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Pro-Choice Ossoff and Warnock Winning Georgia Shows We Don’t Need to Sacrifice Abortion Rights to Win

 

LITHONIA, GA - OCTOBER 03: Democratic U.S. Senate candidates Jon Ossoff and Rev. Raphael Warnock hand out lawn signs at a campaign event on October 3, 2020 in Lithonia, Georgia. The two are hoping to unseat incumbent Senators David Perdue and Kelly Loeffler. (Photo by Elijah Nouvelage/Getty Images)

Just one day before white supremacists stormed the U.S. Capitol last week, the state of Georgia elected its first Jewish Senator, Jon Ossoff, and the first Black Democratic Senator from the South, Rev. Raphael Warnock, both pro-choice defenders of abortion rights. Their victory offers a glimpse of the very future that Trump-supporting rioters at the Capitol desperately tried to pull us back from.

By giving Democrats a Senate Majority, Ossoff and Warnock will make meaningful progressive reforms a real possibility as the incoming Biden-Harris administration takes office next week. Their election as their state’s first pro-choice Senators in years also offers a powerful reminder of what’s possible everywhere in this country, if we refuse to compromise on the human rights of women and pregnant people.

By winning their elections while unapologetically supporting reproductive rights, Ossoff, the husband of an OB-GYN, and Warnock, a pastor who formerly served as a sexual health educator, Georgia’s Senators-elect make it clear that we don’t need compromise on abortion rights and other “controversial” policies to win tough elections—we need voter turnout and organizing. And if they could win in a state that, less than two years ago, nearly banned all abortions, they demonstrate that leaders who support reproductive rights can win anywhere.

Ossoff and Warnock’s victory in the deep South shows us abortion isn’t controversial, and states that ban care often rely on gerrymandered state legislatures and voter suppression, rather than real public support for such extreme legislation. The flipping of Georgia’s Senate delegation also sends a powerful message that we don’t need a “big tent” or anti-abortion Democrats in some regions, as leading Democrats, from Nancy Pelosi and Amy Klobuchar to Bernie Sanders, have suggested at different points—especially when challenges to abortion rights disproportionately harm women of color, who are a key Democratic constituency, as we’ve seen in Georgia and across the country.

The Democratic Party owes women of color voters, and especially Black women voters, everything, from the presidency to the new Senate majority. The last thing the party should do is support politicians that would deny them bodily autonomy and economic security by restricting abortion access.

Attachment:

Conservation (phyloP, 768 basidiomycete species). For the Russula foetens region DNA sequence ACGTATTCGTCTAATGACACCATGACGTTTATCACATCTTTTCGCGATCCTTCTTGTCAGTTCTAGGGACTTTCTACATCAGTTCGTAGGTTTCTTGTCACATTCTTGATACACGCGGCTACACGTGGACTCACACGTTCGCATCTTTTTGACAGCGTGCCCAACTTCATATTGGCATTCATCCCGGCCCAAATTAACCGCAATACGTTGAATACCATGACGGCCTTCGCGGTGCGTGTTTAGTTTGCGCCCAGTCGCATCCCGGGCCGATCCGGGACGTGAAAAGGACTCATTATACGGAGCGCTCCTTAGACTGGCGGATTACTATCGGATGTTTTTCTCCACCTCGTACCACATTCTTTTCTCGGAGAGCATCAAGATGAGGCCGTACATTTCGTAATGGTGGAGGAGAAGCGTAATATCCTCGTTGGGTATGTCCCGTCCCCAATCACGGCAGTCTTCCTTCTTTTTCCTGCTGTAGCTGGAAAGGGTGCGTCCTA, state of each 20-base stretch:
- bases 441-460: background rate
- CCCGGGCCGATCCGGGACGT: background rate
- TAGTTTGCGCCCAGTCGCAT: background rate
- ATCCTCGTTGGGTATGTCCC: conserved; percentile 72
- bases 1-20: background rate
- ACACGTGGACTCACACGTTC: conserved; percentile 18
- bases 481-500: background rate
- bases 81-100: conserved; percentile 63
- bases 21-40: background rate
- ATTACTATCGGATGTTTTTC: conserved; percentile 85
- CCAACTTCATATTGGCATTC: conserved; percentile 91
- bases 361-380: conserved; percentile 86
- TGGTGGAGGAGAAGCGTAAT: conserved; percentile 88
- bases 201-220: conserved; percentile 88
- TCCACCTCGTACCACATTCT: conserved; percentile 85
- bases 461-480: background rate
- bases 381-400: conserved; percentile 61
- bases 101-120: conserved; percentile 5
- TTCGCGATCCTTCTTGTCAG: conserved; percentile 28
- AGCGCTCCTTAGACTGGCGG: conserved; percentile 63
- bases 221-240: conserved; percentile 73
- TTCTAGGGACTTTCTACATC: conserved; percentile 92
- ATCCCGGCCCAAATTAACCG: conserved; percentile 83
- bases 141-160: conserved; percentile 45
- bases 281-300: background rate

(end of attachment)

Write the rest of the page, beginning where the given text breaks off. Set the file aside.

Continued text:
Instead, we need political leaders who communicate honestly and unapologetically on reproductive rights, and are willing to organize like hell for their values. That means actually saying the word “abortion,” for one thing. It also means proactively supporting policies that protect and expand access to care, rather than passively wearing the pro-choice label, and (falsely) insisting no one “wants” an abortion.

Women, pregnant people, and people of color, who are disproportionately harmed by restrictions that block care and rhetoric that stigmatizes and shame reproductive and sexual health care, aren’t bargaining chips whose most fundamental rights could supposedly be traded in exchange for a few votes in a more conservative district. If Democrats want to win seats, they should follow the model we’ve witnessed in Georgia—fighting and rooting out voter suppression, expanding the electorate, mobilizing young people and people of color, and running on policies that will meaningfully improve voters’ lives. And that includes not just fair wages and health care, but also, certainly, expanding the availability of reproductive health care.

Contrary to the oft-repeated argument that reproductive rights comprise a divisive “social” issue, or a distracting extension of “identity politics,” and that Democratic candidates should instead focus on more serious economic issues, they’re inseparable from the broader struggle for economic justice. The ability to plan your life and your family is fundamentally an economic issue—especially in light of research that shows being unable to afford abortion care not only increases someone’s risk of facing domestic violence and mental health struggles, but also poverty.

This election cycle, Democratic victories in Georgia shocked the nation, and as Republican politicians veer closer and closer to extremism, and increasingly rely on abortion bans as a desperate attempt to unify its misogynist base, wins for reproductive rights in Georgia can’t be the last. And we won’t win elections by trading the human rights of women and people of color. Like we saw in Georgia, we’ll win by out-organizing and standing firm in support for the reproductive rights of women and pregnant people.

(featured image: Elijah Nouvelage/Getty Images)

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